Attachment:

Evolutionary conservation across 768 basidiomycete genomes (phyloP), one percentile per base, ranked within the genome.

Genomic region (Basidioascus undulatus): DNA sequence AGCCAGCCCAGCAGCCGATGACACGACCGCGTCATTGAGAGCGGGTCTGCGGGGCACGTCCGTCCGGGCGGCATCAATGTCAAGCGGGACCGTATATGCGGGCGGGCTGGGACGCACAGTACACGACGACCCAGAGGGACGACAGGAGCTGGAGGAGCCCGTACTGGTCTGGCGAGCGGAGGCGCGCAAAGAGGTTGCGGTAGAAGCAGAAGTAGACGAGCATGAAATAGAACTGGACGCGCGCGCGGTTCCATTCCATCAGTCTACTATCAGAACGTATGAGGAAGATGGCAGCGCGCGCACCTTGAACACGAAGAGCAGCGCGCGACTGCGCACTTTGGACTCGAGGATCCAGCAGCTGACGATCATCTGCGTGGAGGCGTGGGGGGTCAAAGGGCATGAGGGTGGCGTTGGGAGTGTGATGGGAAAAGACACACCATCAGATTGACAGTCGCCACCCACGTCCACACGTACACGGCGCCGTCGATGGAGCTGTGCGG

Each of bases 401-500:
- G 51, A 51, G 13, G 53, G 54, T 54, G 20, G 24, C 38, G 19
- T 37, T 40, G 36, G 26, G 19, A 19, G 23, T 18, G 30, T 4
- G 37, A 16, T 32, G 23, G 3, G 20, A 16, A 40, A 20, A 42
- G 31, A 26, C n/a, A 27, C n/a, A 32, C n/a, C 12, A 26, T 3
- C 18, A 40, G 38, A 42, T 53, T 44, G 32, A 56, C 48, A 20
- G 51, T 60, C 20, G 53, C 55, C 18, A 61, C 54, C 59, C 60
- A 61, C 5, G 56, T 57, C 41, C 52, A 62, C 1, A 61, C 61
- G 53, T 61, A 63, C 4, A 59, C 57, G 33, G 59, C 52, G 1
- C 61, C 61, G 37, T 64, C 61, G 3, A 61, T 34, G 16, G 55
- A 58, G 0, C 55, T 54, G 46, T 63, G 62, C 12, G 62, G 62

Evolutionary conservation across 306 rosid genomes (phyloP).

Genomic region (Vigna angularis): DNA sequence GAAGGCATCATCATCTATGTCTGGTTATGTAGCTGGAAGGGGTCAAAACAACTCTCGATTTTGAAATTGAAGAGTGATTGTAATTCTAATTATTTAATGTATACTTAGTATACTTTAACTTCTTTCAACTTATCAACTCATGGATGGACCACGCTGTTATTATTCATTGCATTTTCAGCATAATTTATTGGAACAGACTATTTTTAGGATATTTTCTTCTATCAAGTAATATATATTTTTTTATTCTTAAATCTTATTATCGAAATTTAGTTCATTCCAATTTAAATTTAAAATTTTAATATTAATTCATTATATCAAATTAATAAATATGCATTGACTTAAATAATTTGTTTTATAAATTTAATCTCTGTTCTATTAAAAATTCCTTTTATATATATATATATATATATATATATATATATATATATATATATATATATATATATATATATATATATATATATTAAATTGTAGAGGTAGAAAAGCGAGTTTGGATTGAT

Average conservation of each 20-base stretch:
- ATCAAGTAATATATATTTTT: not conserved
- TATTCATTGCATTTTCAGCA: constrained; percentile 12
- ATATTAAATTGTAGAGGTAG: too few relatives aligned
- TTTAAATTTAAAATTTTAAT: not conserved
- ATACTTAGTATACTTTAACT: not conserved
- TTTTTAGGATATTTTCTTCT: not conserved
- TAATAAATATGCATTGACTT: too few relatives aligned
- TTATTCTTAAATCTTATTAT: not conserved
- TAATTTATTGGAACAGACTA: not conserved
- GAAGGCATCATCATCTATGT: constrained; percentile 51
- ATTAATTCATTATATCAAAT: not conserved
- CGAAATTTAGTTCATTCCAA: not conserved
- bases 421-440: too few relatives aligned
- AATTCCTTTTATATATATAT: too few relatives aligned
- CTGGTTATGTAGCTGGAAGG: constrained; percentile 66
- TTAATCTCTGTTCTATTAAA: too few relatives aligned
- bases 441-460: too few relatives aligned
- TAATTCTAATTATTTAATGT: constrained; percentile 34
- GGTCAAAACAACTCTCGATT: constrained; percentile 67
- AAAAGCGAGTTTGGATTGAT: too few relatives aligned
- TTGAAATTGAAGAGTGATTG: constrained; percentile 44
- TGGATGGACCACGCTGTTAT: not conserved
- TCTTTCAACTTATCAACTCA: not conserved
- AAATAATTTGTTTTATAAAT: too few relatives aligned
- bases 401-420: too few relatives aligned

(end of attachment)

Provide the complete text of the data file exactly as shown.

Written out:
Evolutionary conservation across 768 basidiomycete genomes (phyloP), one percentile per base, ranked within the genome.

Genomic region (Basidioascus undulatus): DNA sequence AGCCAGCCCAGCAGCCGATGACACGACCGCGTCATTGAGAGCGGGTCTGCGGGGCACGTCCGTCCGGGCGGCATCAATGTCAAGCGGGACCGTATATGCGGGCGGGCTGGGACGCACAGTACACGACGACCCAGAGGGACGACAGGAGCTGGAGGAGCCCGTACTGGTCTGGCGAGCGGAGGCGCGCAAAGAGGTTGCGGTAGAAGCAGAAGTAGACGAGCATGAAATAGAACTGGACGCGCGCGCGGTTCCATTCCATCAGTCTACTATCAGAACGTATGAGGAAGATGGCAGCGCGCGCACCTTGAACACGAAGAGCAGCGCGCGACTGCGCACTTTGGACTCGAGGATCCAGCAGCTGACGATCATCTGCGTGGAGGCGTGGGGGGTCAAAGGGCATGAGGGTGGCGTTGGGAGTGTGATGGGAAAAGACACACCATCAGATTGACAGTCGCCACCCACGTCCACACGTACACGGCGCCGTCGATGGAGCTGTGCGG

Each of bases 401-500:
- G 51, A 51, G 13, G 53, G 54, T 54, G 20, G 24, C 38, G 19
- T 37, T 40, G 36, G 26, G 19, A 19, G 23, T 18, G 30, T 4
- G 37, A 16, T 32, G 23, G 3, G 20, A 16, A 40, A 20, A 42
- G 31, A 26, C n/a, A 27, C n/a, A 32, C n/a, C 12, A 26, T 3
- C 18, A 40, G 38, A 42, T 53, T 44, G 32, A 56, C 48, A 20
- G 51, T 60, C 20, G 53, C 55, C 18, A 61, C 54, C 59, C 60
- A 61, C 5, G 56, T 57, C 41, C 52, A 62, C 1, A 61, C 61
- G 53, T 61, A 63, C 4, A 59, C 57, G 33, G 59, C 52, G 1
- C 61, C 61, G 37, T 64, C 61, G 3, A 61, T 34, G 16, G 55
- A 58, G 0, C 55, T 54, G 46, T 63, G 62, C 12, G 62, G 62

Evolutionary conservation across 306 rosid genomes (phyloP).

Genomic region (Vigna angularis): DNA sequence GAAGGCATCATCATCTATGTCTGGTTATGTAGCTGGAAGGGGTCAAAACAACTCTCGATTTTGAAATTGAAGAGTGATTGTAATTCTAATTATTTAATGTATACTTAGTATACTTTAACTTCTTTCAACTTATCAACTCATGGATGGACCACGCTGTTATTATTCATTGCATTTTCAGCATAATTTATTGGAACAGACTATTTTTAGGATATTTTCTTCTATCAAGTAATATATATTTTTTTATTCTTAAATCTTATTATCGAAATTTAGTTCATTCCAATTTAAATTTAAAATTTTAATATTAATTCATTATATCAAATTAATAAATATGCATTGACTTAAATAATTTGTTTTATAAATTTAATCTCTGTTCTATTAAAAATTCCTTTTATATATATATATATATATATATATATATATATATATATATATATATATATATATATATATATATATATATATATTAAATTGTAGAGGTAGAAAAGCGAGTTTGGATTGAT

Average conservation of each 20-base stretch:
- ATCAAGTAATATATATTTTT: not conserved
- TATTCATTGCATTTTCAGCA: constrained; percentile 12
- ATATTAAATTGTAGAGGTAG: too few relatives aligned
- TTTAAATTTAAAATTTTAAT: not conserved
- ATACTTAGTATACTTTAACT: not conserved
- TTTTTAGGATATTTTCTTCT: not conserved
- TAATAAATATGCATTGACTT: too few relatives aligned
- TTATTCTTAAATCTTATTAT: not conserved
- TAATTTATTGGAACAGACTA: not conserved
- GAAGGCATCATCATCTATGT: constrained; percentile 51
- ATTAATTCATTATATCAAAT: not conserved
- CGAAATTTAGTTCATTCCAA: not conserved
- bases 421-440: too few relatives aligned
- AATTCCTTTTATATATATAT: too few relatives aligned
- CTGGTTATGTAGCTGGAAGG: constrained; percentile 66
- TTAATCTCTGTTCTATTAAA: too few relatives aligned
- bases 441-460: too few relatives aligned
- TAATTCTAATTATTTAATGT: constrained; percentile 34
- GGTCAAAACAACTCTCGATT: constrained; percentile 67
- AAAAGCGAGTTTGGATTGAT: too few relatives aligned
- TTGAAATTGAAGAGTGATTG: constrained; percentile 44
- TGGATGGACCACGCTGTTAT: not conserved
- TCTTTCAACTTATCAACTCA: not conserved
- AAATAATTTGTTTTATAAAT: too few relatives aligned
- bases 401-420: too few relatives aligned